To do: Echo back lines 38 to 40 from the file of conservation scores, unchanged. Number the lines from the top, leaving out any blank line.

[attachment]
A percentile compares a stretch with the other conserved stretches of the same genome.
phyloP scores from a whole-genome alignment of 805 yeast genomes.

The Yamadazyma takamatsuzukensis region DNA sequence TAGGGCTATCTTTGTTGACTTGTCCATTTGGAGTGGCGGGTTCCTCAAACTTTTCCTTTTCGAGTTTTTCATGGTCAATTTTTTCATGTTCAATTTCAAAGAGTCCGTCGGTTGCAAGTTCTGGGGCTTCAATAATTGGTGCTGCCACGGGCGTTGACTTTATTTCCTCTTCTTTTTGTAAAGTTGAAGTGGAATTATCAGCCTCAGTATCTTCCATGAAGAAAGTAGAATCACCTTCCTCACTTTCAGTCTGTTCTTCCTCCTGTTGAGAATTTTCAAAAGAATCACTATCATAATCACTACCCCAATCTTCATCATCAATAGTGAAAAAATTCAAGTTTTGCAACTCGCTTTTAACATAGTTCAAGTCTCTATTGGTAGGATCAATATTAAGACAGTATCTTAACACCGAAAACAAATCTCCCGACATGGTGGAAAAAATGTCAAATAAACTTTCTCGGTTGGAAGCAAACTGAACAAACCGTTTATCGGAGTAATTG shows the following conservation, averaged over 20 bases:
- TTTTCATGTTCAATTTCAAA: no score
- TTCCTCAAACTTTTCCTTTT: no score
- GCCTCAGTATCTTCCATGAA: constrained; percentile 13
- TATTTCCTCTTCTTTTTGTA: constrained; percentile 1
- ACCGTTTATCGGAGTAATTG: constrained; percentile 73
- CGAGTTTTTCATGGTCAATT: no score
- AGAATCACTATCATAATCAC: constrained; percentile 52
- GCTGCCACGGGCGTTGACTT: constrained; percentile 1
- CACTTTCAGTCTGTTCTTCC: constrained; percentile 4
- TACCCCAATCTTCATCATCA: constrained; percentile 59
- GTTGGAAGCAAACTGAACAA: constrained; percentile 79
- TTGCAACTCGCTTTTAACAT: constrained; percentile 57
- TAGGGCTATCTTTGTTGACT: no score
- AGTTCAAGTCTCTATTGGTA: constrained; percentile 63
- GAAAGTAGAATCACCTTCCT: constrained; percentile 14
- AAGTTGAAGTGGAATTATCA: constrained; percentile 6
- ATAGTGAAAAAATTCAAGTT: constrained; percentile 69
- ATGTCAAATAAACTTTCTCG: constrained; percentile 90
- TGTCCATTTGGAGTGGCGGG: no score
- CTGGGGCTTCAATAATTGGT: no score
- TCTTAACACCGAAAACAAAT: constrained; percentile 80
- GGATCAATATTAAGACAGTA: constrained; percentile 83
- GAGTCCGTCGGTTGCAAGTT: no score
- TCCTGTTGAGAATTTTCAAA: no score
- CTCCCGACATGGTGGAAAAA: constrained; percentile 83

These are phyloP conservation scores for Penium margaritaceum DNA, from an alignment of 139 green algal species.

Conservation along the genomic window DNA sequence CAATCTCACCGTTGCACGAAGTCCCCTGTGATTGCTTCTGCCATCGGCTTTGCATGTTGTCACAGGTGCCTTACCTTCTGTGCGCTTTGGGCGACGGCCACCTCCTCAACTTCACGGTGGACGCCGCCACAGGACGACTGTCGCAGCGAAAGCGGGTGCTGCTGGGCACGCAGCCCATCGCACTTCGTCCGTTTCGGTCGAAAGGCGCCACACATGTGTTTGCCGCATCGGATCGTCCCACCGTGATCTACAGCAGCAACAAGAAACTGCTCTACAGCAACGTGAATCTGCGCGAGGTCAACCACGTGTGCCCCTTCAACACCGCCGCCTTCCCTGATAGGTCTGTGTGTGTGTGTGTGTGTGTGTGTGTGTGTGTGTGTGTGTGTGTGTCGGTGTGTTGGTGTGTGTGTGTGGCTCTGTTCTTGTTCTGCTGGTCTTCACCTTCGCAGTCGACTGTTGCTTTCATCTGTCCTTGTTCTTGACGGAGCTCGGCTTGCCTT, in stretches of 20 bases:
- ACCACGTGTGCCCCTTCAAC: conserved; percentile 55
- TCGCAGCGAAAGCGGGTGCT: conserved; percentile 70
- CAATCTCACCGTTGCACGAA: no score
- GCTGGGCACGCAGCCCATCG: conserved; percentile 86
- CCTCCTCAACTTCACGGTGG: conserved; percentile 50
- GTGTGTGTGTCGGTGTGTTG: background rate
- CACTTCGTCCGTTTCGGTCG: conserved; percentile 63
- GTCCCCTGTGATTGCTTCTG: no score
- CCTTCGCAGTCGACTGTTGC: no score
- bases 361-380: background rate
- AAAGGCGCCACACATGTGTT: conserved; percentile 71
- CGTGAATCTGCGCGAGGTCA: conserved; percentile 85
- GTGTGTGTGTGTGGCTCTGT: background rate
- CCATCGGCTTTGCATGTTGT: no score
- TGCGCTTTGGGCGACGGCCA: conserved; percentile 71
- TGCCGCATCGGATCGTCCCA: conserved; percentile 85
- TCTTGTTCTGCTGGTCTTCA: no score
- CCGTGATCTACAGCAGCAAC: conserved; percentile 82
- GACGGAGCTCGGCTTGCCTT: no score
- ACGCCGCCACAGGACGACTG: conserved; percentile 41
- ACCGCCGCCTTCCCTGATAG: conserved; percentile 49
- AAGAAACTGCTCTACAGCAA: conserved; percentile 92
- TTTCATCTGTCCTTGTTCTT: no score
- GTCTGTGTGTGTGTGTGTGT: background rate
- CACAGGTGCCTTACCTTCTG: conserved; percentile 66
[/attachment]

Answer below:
- GTCCCCTGTGATTGCTTCTG: no score
- CCTTCGCAGTCGACTGTTGC: no score
- bases 361-380: background rate